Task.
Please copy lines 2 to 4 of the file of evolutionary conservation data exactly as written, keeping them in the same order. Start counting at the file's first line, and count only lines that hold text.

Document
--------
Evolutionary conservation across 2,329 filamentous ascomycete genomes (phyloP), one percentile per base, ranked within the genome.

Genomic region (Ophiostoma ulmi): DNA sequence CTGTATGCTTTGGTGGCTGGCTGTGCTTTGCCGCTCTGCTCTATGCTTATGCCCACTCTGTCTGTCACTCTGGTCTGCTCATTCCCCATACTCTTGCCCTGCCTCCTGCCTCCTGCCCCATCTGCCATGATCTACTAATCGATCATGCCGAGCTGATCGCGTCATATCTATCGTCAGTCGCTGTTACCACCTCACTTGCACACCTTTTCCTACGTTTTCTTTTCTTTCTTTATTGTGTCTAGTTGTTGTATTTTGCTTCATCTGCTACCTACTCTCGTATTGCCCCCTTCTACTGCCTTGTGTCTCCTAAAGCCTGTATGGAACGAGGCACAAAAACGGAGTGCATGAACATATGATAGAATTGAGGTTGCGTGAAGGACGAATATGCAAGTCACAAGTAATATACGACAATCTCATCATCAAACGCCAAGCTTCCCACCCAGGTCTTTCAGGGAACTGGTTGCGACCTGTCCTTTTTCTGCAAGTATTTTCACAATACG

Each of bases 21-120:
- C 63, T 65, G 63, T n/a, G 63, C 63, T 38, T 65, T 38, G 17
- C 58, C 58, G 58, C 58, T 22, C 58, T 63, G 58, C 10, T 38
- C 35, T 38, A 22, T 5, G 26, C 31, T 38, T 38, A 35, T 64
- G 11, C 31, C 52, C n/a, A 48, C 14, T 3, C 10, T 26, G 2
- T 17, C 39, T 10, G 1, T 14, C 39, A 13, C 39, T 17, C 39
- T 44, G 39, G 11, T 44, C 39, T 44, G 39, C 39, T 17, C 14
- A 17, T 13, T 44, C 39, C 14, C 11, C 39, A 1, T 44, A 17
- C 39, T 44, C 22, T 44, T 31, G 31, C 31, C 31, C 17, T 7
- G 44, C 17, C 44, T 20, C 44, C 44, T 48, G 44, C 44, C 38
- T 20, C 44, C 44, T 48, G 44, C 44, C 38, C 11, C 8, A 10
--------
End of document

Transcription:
Genomic region (Ophiostoma ulmi): DNA sequence CTGTATGCTTTGGTGGCTGGCTGTGCTTTGCCGCTCTGCTCTATGCTTATGCCCACTCTGTCTGTCACTCTGGTCTGCTCATTCCCCATACTCTTGCCCTGCCTCCTGCCTCCTGCCCCATCTGCCATGATCTACTAATCGATCATGCCGAGCTGATCGCGTCATATCTATCGTCAGTCGCTGTTACCACCTCACTTGCACACCTTTTCCTACGTTTTCTTTTCTTTCTTTATTGTGTCTAGTTGTTGTATTTTGCTTCATCTGCTACCTACTCTCGTATTGCCCCCTTCTACTGCCTTGTGTCTCCTAAAGCCTGTATGGAACGAGGCACAAAAACGGAGTGCATGAACATATGATAGAATTGAGGTTGCGTGAAGGACGAATATGCAAGTCACAAGTAATATACGACAATCTCATCATCAAACGCCAAGCTTCCCACCCAGGTCTTTCAGGGAACTGGTTGCGACCTGTCCTTTTTCTGCAAGTATTTTCACAATACG

Each of bases 21-120:
- C 63, T 65, G 63, T n/a, G 63, C 63, T 38, T 65, T 38, G 17